I read some good advice many years ago which I'm passing along. It regards smoke detectors in the home. If you don't already have those ceiling mounted smoke detectors in your house or apartment, buy them. If you do have them, check that the batteries are still working.
The article that I read recommended changing the batteries when we change the clock for daylight savings time. We replace the batteries before two major holiday periods: Pesach and Rosh Hashanah.
Today's detectors not only signal when there is too much smoke in the air, signalling a fire somewhere, but also can detect carbon monoxide in the air. Carbon monoxide is the silent killer. You can't see it and by the time you figure out that something is leaking it, it's too late.
Jews in particular practice habits that put them at risk for fires in the home. We leave full candelabras of candles burning and head off for bed. Every yom tov uses candles in one way or another. We leave ovens on, sometimes 2-3 days at a time. We use blechs. We use crock pots for extended periods of time. We use hot water urns for extended periods of time.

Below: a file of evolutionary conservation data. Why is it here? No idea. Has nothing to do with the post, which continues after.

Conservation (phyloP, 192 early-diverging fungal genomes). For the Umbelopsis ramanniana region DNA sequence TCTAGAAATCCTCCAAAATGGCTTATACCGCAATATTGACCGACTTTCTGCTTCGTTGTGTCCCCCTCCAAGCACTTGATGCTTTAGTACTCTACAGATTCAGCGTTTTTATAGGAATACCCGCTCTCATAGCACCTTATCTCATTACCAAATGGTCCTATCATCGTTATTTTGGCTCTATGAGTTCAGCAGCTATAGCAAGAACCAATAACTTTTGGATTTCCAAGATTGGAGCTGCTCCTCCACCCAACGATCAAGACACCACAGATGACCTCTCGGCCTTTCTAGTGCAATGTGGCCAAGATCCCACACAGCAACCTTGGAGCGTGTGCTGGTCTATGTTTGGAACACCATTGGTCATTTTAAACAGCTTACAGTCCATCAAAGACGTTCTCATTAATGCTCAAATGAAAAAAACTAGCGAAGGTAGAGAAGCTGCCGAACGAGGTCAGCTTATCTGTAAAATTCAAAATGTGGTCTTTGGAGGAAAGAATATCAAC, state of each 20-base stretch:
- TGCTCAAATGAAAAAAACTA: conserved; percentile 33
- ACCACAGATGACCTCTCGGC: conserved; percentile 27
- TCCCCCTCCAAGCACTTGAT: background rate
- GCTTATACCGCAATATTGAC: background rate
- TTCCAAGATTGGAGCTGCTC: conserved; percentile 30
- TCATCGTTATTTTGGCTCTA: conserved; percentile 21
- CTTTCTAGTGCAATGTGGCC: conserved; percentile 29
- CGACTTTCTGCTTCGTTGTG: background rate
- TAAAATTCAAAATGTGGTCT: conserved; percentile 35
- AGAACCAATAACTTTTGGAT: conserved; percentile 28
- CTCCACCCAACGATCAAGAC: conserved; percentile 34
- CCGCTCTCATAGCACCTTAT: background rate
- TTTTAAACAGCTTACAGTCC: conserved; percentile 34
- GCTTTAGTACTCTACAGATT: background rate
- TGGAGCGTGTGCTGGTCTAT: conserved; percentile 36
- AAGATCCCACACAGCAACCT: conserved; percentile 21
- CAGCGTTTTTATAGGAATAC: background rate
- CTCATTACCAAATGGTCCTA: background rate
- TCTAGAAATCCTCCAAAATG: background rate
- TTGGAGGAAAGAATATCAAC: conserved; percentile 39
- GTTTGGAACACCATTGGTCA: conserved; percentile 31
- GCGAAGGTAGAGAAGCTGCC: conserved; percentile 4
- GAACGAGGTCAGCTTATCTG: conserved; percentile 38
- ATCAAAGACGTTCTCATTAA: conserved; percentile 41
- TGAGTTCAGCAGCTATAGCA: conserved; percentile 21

Getting--and properly maintaining--a smoke detector is not only the smart thing to do: it's a life-saving necessity. Spending on these detectors is a smart place to put your money. The life you save may be your own, and that of your children, who succumb easier to smoke inhalation and carbon monoxide poisoning. Please, put the detectors on your "must buy" list and do it today. And yes, that is detectors in the plural--the larger your home, the more you need.
You got me interested with this posting so I did a little research and you actually understated the importance of having these detectors, especially with children in the house who are even more sensitive then adults to the smoke and the gas. Went straight out and bought them. Thanks!
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